Release Date: Apr. 1, 2021
Developer: People Can Fly
Platforms: PlayStation 5 [Played], PlayStation 4, Xbox One, Xbox Series X & S, Stadia, PC
Looking at “Outriders,” it’s easily mistaken for a service game like “Destiny” or “The Division.” Players choose unique classes, team up with friends and collect loot with color-coded rarity. Developers People Can Fly insist that “Outriders” is “a complete experience out of the box,” that will not be supplemented with seasons or monthly content. Eschewing the popular games as service format allows “Outriders” a refreshing sense of freedom, where weapons and abilities don’t need to be tuned or trickled out to elongate playtime. “Outriders” very quickly turns its players into overpowered superheroes, because that’s where the fun is.
Taking place almost a century after the destruction of Earth, “Outriders” opens as the only remaining colony ship arrives above a new planet, Enoch. Players become an outrider, a member of the first scouting party sent to check probes and ensure the planet is still a viable home. This scouting mission is completely derailed by a dangerous storm, the anomaly. The anomaly disintegrates most of the scouting party but grants the player fantastic abilities. Injured during the chaos, the outrider is placed into cryosleep, and wakes up decades later, to a world locked in endless war.
The opening to the game is really strong. Cutscenes throughout the game are impressively produced, with a dynamic camera that gives the story a cinematic feel. Unfortunately, after the introduction, when the outrider begins working to fix everyone’s problems and end the war, the plot meanders around for hours, leading to a fairly interesting finale, but not strong enough to recommend the game based on its story. “Outriders” plot is mostly just a reason to cycle through different environments. The game does present some interesting ideas and twists, but these aren’t given the time to breathe or develop, as the game is much more interested in getting back to shooting things.
A highlight of the story is the band of misfits that assemble around the outrider over the course of the story. These characters accompany the outrider for the entire runtime of the game, populating the campsite in each location. Highlights include the team’s mechanic, grumpy old man and survivor of Earth Jakub, and the last living scientist, Dr. Zahedi. Unfortunately, some of the last additions to the team really suffer from a lack of development, making their big story moments fail to impact the way they should.
Gameplay is the real standout of “Outriders.” Players choose one of the game’s four classes, and each boasts a unique playstyle supported by powerful abilities on very short cooldowns. I primarily played the trickster, who manipulates space and time. The trickster takes on a very fast-paced playstyle, teleporting behind enemies, creating a bubble that slows down time, allowing the player to simply walk around incoming bullets or projectiles. Health can only be recovered through combat, in a different method for each class, tricksters regain health by defeating enemies at close range.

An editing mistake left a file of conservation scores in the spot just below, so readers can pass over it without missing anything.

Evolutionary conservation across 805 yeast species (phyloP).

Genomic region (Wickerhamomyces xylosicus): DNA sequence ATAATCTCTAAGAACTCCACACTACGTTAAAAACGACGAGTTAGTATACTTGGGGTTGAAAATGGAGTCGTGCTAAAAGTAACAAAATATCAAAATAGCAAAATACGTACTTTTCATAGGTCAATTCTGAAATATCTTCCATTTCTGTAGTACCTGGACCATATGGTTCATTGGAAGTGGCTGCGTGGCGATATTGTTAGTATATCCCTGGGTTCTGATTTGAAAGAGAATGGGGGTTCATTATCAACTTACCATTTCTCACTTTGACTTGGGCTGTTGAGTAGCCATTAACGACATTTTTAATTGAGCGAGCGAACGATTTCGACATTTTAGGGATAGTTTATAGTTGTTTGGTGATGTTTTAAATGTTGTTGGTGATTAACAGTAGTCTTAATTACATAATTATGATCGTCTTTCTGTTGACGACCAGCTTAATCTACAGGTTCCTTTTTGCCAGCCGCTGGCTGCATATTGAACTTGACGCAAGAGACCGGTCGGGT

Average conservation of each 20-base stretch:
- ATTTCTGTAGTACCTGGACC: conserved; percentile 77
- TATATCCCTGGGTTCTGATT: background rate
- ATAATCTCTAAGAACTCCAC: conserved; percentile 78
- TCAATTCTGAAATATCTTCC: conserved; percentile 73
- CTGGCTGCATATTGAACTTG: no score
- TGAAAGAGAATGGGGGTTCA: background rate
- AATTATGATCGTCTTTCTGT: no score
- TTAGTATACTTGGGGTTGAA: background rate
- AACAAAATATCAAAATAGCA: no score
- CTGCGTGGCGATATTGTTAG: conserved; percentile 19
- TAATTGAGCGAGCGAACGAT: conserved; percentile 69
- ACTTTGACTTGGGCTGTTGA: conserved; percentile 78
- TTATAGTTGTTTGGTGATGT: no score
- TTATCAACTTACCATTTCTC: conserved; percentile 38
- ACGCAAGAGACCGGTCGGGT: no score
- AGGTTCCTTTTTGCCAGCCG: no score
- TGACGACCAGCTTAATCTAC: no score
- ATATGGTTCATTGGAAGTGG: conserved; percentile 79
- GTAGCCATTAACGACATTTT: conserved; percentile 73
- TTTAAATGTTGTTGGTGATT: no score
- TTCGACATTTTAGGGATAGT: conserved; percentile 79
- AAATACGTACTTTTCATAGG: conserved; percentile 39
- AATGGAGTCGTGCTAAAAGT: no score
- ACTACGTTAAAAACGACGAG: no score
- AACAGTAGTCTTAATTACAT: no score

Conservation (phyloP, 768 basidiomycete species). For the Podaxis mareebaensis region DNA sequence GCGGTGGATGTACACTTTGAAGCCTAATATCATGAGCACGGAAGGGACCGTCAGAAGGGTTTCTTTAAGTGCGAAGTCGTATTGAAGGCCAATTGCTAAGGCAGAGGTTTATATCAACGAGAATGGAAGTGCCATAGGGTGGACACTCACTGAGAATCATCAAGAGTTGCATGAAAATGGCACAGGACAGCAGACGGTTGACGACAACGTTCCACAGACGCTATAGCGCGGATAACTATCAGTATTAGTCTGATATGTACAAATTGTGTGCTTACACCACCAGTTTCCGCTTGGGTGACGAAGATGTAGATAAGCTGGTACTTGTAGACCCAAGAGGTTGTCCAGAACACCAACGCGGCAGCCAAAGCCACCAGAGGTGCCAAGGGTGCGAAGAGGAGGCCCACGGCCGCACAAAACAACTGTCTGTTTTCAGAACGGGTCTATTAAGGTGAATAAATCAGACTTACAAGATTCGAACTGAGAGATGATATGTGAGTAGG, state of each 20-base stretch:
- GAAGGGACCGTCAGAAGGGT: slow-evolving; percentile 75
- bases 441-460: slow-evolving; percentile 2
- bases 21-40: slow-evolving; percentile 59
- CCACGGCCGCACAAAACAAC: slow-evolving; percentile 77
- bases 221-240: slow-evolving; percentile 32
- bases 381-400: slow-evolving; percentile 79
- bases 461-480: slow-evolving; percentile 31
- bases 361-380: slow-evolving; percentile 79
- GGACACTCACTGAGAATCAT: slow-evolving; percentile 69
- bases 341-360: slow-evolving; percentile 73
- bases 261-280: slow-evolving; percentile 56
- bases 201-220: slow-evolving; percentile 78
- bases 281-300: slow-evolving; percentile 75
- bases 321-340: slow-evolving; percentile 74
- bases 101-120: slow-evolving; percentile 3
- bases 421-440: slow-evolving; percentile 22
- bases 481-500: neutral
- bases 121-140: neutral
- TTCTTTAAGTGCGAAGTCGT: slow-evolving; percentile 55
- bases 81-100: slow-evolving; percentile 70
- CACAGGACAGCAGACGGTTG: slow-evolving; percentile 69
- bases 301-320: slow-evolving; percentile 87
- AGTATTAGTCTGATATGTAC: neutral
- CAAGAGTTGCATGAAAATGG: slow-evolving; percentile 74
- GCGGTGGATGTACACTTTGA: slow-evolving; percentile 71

The other classes include the devastator, pyromancer and technomancer. Devastators manipulate earth and gravity to dive into the fray of battle, the closest approximation to the tank archetype. Pyromancers use fire to burn their enemies and make things explode. Technomancers operate at the longest range, constructing turrets, healing allies and poisoning their enemies.
Because health can only be restored by fighting, and all of the abilities recharge quickly, “Outriders’” gameplay is tense and exciting, moving quickly around the battlefield constantly on the offensive. When everything works, which is more often than not, the gameplay really shines.
A big component of the game’s progression is the world tier system. Each world tier is represented by a difficulty level. The first few world tiers represent the classic story, easy, normal and hard progression, and then things get wildly out of hand until the 15th, Immortal difficulty. The game automatically puts players at the highest tier available to them, which can make the game staggeringly difficult pretty quickly, especially if playing solo. It’s easy to change world tiers with a couple of button clicks, without even a loading screen, so players should feel free to experiment until they find a sweet spot. I unlocked the seventh world tier but spent most of my time at the fourth.
I played through “Outriders” solo, and while the majority of the experience was great, there were some instances, particularly involving bosses and other stronger enemies where the game felt like it wasn’t designed to accommodate players not playing in a group. Mobile classes like the trickster and the devastator are definitely better equipped to handle things alone, and I worry players attempting to solo content as the technomancer or pyromancer may struggle unnecessarily. The matchmaking system for random teammates is also subpar. Players cannot matchmake for specific content, and the only option is to join a random player’s game, with no real assurance they’re at the same point of the story. I left my party open for random teammates to join, and I only saw two other players in my nearly 20 hours with the game.
Players with a group of friends looking to scratch the looter-shooter itch will definitely be well served here. “Outriders” offers wild powers, tight gameplay and staggering quantities of bad guys to fight. Players on Xbox platforms can even play the game at no extra cost through Xbox Game Pass.